Fiona read it. "Grayson Pierce." She tossed it back on the table. "Nice to meet you…finally"
He retrieved his passport. "So the Bible. Where did it come from?"
"I'll only tell if you take me with you."
"Don't be ridiculous. You can't come with me. You're only a child."
"A child with the Darwin Bible."
Gray tired of her blackmail. He could snatch the Bible whenever he wanted to, but the same couldn't be said for her information. "Fiona, this isn't some goddamn game."
Her eyes hardened on him, aging before him. "And you don't think I know that." Her words were deadly cold. "Where were you when they took my Mutti out in bags? Bloody goddamn bagsA"
Gray closed his eyes. She had struck a nerve, but he refused to relent. "Fiona, I'm sorry," he said with a strained voice. "But what you're asking is impossible. I can't take—"
The explosion shook the patisserie like an earthquake. The front glass rattled, dishes crashed. Fiona and Gray stood and went to the window. Smoke billowed across the street, fuming and roiling into the dusky sky. Flames danced and licked upward from the shattered side of a building across the street.
Fiona glanced to Gray. "Let me guess," she said.
"My hotel room," he admitted.
"So much for the head start."
11:47 p.m. HIMALAYAS
Captured by the Germans, Painter rode behind Lisa on a sled pulled by one of the snowmobiles. They had been traveling for almost an hour, cinched in place with plastic straps and bound together. At least their sled was heated.
Still he kept hunched over Lisa, sheltering her as best he could with his body. She leaned back into him. It was all they could manage. Their wrists were bound to stanchions on either side.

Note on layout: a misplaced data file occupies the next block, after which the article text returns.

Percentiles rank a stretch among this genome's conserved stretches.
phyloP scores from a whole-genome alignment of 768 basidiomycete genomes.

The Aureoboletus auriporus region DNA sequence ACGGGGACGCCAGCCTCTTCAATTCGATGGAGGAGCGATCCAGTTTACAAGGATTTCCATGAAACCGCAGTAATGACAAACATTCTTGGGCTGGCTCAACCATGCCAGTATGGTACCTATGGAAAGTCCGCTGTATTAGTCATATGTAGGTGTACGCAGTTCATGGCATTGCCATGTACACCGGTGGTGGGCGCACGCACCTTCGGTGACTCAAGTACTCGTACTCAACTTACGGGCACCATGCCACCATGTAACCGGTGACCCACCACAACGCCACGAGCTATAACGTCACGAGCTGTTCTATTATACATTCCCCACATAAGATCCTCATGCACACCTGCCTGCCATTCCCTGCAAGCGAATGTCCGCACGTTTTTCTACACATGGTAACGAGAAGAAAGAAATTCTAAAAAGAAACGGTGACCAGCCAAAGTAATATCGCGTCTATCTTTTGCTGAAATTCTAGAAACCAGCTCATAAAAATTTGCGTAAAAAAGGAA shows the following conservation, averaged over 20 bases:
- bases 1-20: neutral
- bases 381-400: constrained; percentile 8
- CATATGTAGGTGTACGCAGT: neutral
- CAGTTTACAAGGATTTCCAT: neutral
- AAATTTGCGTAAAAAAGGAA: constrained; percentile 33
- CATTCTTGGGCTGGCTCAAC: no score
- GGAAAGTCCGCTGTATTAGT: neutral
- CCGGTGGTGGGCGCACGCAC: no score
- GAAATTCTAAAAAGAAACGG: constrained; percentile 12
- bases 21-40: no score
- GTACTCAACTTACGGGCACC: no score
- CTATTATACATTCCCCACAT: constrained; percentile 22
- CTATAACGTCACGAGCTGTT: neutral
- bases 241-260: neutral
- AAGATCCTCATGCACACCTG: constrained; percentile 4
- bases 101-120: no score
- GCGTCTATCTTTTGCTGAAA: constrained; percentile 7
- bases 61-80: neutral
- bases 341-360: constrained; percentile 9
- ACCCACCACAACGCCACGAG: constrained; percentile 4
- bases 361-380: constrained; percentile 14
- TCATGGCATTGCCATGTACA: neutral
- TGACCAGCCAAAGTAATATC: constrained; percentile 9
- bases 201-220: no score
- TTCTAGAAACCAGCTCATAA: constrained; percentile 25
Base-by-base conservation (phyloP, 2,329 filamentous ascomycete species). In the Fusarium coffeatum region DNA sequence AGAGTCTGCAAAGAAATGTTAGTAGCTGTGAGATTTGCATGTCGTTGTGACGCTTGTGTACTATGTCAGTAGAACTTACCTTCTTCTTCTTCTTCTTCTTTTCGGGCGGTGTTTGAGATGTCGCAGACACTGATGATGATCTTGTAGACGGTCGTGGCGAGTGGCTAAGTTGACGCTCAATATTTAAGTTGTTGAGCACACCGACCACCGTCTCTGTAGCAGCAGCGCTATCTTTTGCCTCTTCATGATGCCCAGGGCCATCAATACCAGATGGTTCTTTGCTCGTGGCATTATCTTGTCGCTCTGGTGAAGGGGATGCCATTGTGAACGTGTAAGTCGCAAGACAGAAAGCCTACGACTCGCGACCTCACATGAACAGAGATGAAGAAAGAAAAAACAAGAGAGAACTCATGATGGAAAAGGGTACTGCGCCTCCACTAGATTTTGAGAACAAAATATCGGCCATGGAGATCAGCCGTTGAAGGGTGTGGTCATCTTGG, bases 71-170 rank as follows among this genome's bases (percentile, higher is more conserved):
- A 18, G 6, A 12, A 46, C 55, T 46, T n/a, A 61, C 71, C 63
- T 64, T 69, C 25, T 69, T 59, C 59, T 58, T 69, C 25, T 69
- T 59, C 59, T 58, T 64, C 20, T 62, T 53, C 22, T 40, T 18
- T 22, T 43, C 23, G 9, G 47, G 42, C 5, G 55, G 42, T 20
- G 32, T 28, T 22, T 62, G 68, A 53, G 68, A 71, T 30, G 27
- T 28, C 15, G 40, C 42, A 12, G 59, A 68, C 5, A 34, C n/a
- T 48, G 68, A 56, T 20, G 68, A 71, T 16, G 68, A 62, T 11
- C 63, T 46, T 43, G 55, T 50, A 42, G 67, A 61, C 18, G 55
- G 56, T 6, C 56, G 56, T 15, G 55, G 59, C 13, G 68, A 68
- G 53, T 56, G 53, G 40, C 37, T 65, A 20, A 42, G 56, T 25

Ahead, the assassin rode on the backseat of the towing snowmobile. He faced to the rear, rifle pointing at them, mismatched eyes never wavering. Anna Sporrenberg piloted the vehicle, the leader of this group.
A group of former Nazis.
Or reformed Nazis.
Or whoever the hell they were.
Painter shoved the question aside. He had a more important puzzle to solve at the moment.
En route, Painter had learned how easily he and Lisa had been discovered hiding in their cave. Through infrared. Against the frigid landscape, their heat signature had been easy to pick up, revealing their hiding place.
The same would make flight across this terrain almost impossible.
He continued his deliberation, mind focused on one goal.
For the past hour, the caravan of snowmobiles had trundled through the wintry night. The vehicles were equipped with electric motors, gliding with almost no noise. In silence, the five snowmobiles traversed the maze with practiced ease, gliding along cliff edges, diving down steep valleys, sweeping over bridges of ice.
He did his best to memorize their route. But exhaustion and the complexity of their path confounded him. It didn't help that his skull had begun to pound again. The headaches had returned—as had the disorientation and vertigo. He had to admit that his symptoms were not subsiding. He also had to admit that he was thoroughly lost.